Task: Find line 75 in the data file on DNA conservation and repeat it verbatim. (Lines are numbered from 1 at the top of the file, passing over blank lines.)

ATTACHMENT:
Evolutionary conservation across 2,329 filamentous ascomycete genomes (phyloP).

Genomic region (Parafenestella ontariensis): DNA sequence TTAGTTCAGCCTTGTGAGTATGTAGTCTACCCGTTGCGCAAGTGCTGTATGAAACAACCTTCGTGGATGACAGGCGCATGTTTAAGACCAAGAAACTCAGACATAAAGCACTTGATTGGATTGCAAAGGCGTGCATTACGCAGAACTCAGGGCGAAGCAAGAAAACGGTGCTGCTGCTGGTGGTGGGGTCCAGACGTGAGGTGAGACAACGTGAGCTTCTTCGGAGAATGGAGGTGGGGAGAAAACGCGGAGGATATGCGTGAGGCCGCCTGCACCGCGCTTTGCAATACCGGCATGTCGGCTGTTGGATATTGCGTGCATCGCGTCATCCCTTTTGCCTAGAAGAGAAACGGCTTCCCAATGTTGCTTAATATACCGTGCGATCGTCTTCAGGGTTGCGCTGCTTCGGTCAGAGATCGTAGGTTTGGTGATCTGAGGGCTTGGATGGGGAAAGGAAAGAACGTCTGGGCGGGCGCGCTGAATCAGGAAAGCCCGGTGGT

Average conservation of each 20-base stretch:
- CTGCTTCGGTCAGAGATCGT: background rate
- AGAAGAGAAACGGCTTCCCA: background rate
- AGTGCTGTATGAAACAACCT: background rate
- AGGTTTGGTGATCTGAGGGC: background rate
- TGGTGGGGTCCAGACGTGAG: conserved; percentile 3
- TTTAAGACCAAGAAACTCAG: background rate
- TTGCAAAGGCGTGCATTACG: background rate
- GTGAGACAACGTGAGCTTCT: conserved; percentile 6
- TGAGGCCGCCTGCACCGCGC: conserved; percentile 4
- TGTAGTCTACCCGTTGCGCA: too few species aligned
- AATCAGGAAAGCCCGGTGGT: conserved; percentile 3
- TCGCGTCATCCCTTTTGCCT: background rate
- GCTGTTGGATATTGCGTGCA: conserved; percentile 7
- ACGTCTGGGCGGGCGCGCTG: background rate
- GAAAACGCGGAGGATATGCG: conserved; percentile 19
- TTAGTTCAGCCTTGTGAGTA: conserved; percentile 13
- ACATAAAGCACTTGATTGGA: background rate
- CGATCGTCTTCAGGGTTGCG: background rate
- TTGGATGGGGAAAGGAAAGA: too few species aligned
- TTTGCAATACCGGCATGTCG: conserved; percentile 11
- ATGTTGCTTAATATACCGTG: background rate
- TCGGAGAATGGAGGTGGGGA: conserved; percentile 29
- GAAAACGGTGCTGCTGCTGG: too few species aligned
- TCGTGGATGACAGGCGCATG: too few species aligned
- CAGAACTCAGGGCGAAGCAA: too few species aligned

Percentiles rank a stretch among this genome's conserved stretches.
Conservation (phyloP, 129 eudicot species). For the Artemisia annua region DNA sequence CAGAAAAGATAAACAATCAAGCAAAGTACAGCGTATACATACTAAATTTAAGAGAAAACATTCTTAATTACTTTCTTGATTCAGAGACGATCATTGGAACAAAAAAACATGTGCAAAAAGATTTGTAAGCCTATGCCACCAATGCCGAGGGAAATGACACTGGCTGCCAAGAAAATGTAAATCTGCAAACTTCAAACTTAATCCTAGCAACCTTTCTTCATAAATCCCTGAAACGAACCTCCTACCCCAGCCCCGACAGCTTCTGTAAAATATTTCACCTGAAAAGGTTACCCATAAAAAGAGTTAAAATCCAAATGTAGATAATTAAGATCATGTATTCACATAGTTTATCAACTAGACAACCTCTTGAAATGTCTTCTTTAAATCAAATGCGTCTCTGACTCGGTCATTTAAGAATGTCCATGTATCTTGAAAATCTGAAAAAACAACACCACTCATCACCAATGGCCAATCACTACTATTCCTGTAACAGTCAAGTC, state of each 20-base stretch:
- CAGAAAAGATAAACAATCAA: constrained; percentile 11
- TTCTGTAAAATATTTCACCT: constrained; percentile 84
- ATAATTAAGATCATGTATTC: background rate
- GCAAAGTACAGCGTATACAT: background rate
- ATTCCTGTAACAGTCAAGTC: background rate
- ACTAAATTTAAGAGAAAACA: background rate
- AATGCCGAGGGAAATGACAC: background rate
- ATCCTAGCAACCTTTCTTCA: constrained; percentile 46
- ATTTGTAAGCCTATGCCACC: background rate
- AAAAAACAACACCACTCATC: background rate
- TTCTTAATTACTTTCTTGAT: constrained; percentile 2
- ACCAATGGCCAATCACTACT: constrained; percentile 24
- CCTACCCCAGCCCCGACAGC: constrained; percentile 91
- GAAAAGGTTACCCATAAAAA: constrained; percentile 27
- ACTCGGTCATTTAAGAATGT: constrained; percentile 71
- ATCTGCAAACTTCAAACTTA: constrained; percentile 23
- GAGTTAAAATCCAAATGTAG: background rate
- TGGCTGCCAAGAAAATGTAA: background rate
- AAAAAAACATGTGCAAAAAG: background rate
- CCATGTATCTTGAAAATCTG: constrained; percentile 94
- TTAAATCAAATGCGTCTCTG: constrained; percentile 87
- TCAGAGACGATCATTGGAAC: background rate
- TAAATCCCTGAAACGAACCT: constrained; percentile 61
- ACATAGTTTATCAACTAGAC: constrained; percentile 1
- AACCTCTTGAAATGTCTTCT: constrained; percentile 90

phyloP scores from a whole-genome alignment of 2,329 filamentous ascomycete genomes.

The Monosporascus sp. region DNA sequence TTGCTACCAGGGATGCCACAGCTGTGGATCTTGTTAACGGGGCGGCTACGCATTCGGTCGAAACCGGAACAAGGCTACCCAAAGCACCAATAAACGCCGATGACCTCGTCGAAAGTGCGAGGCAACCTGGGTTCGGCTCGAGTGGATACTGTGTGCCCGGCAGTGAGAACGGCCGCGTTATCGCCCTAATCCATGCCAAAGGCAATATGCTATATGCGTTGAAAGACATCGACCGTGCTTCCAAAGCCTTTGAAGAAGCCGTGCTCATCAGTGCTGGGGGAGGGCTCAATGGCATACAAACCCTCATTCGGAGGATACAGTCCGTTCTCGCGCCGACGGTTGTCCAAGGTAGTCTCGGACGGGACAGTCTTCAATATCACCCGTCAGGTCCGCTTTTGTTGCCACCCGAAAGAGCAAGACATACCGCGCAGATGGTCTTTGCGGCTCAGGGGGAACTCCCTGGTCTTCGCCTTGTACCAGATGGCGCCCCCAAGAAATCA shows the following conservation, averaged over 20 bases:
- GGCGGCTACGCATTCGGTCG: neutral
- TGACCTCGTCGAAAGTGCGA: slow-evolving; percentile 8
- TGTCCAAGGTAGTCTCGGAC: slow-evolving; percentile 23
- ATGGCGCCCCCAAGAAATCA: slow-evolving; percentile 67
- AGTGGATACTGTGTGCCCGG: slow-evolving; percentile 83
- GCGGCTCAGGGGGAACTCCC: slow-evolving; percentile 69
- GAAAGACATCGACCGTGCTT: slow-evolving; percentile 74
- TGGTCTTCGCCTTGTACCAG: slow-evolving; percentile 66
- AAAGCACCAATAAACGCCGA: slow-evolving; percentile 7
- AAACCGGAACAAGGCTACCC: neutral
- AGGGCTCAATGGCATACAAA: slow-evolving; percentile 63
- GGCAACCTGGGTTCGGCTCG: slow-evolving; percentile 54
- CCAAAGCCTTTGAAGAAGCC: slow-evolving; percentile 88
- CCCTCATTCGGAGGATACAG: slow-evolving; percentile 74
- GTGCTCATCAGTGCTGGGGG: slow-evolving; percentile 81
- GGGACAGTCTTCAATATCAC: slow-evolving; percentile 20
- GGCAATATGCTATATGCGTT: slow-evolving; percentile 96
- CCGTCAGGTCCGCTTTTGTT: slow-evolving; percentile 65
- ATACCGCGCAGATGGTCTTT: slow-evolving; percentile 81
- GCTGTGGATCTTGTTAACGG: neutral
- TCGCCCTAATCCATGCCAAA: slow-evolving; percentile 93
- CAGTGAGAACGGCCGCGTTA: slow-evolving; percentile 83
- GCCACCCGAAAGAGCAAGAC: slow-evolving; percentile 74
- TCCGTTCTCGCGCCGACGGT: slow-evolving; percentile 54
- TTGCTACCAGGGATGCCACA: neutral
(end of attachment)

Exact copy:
- CCGTCAGGTCCGCTTTTGTT: slow-evolving; percentile 65